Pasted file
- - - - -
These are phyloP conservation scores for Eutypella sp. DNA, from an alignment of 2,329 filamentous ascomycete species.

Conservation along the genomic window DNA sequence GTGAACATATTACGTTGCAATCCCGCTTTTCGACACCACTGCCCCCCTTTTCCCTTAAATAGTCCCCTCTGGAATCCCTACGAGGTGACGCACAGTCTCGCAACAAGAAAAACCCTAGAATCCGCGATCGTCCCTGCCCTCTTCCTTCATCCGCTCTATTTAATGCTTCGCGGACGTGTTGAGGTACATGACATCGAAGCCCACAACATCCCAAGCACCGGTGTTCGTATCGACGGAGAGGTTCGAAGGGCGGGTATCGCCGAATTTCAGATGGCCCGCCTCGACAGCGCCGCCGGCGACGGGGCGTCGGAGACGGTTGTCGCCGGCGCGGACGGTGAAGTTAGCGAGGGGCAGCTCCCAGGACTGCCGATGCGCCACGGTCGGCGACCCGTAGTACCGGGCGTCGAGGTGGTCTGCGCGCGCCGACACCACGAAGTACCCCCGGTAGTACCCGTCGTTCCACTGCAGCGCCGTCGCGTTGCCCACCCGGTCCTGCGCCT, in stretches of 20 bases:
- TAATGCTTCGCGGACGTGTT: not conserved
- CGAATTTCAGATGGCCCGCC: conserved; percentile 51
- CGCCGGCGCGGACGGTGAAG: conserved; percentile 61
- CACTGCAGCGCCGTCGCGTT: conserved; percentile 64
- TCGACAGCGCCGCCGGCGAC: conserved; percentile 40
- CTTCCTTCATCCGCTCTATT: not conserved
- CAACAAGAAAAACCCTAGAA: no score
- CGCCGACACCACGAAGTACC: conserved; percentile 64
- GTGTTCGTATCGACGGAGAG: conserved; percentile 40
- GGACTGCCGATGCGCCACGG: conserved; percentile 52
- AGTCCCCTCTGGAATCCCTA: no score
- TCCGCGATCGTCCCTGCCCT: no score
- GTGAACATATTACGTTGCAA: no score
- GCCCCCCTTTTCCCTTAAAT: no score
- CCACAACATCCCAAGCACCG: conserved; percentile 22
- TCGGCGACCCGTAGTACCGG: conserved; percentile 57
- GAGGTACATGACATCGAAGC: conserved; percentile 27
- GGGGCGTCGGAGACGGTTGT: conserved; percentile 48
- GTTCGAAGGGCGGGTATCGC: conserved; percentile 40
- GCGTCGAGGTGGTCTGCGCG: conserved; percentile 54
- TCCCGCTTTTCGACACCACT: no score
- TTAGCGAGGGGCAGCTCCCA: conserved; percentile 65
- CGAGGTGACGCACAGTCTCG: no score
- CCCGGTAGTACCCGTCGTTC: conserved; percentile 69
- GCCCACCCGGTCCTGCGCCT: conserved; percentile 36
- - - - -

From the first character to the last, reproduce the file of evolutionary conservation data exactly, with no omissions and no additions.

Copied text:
These are phyloP conservation scores for Eutypella sp. DNA, from an alignment of 2,329 filamentous ascomycete species.

Conservation along the genomic window DNA sequence GTGAACATATTACGTTGCAATCCCGCTTTTCGACACCACTGCCCCCCTTTTCCCTTAAATAGTCCCCTCTGGAATCCCTACGAGGTGACGCACAGTCTCGCAACAAGAAAAACCCTAGAATCCGCGATCGTCCCTGCCCTCTTCCTTCATCCGCTCTATTTAATGCTTCGCGGACGTGTTGAGGTACATGACATCGAAGCCCACAACATCCCAAGCACCGGTGTTCGTATCGACGGAGAGGTTCGAAGGGCGGGTATCGCCGAATTTCAGATGGCCCGCCTCGACAGCGCCGCCGGCGACGGGGCGTCGGAGACGGTTGTCGCCGGCGCGGACGGTGAAGTTAGCGAGGGGCAGCTCCCAGGACTGCCGATGCGCCACGGTCGGCGACCCGTAGTACCGGGCGTCGAGGTGGTCTGCGCGCGCCGACACCACGAAGTACCCCCGGTAGTACCCGTCGTTCCACTGCAGCGCCGTCGCGTTGCCCACCCGGTCCTGCGCCT, in stretches of 20 bases:
- TAATGCTTCGCGGACGTGTT: not conserved
- CGAATTTCAGATGGCCCGCC: conserved; percentile 51
- CGCCGGCGCGGACGGTGAAG: conserved; percentile 61
- CACTGCAGCGCCGTCGCGTT: conserved; percentile 64
- TCGACAGCGCCGCCGGCGAC: conserved; percentile 40
- CTTCCTTCATCCGCTCTATT: not conserved
- CAACAAGAAAAACCCTAGAA: no score
- CGCCGACACCACGAAGTACC: conserved; percentile 64
- GTGTTCGTATCGACGGAGAG: conserved; percentile 40
- GGACTGCCGATGCGCCACGG: conserved; percentile 52
- AGTCCCCTCTGGAATCCCTA: no score
- TCCGCGATCGTCCCTGCCCT: no score
- GTGAACATATTACGTTGCAA: no score
- GCCCCCCTTTTCCCTTAAAT: no score
- CCACAACATCCCAAGCACCG: conserved; percentile 22
- TCGGCGACCCGTAGTACCGG: conserved; percentile 57
- GAGGTACATGACATCGAAGC: conserved; percentile 27
- GGGGCGTCGGAGACGGTTGT: conserved; percentile 48
- GTTCGAAGGGCGGGTATCGC: conserved; percentile 40
- GCGTCGAGGTGGTCTGCGCG: conserved; percentile 54
- TCCCGCTTTTCGACACCACT: no score
- TTAGCGAGGGGCAGCTCCCA: conserved; percentile 65
- CGAGGTGACGCACAGTCTCG: no score
- CCCGGTAGTACCCGTCGTTC: conserved; percentile 69
- GCCCACCCGGTCCTGCGCCT: conserved; percentile 36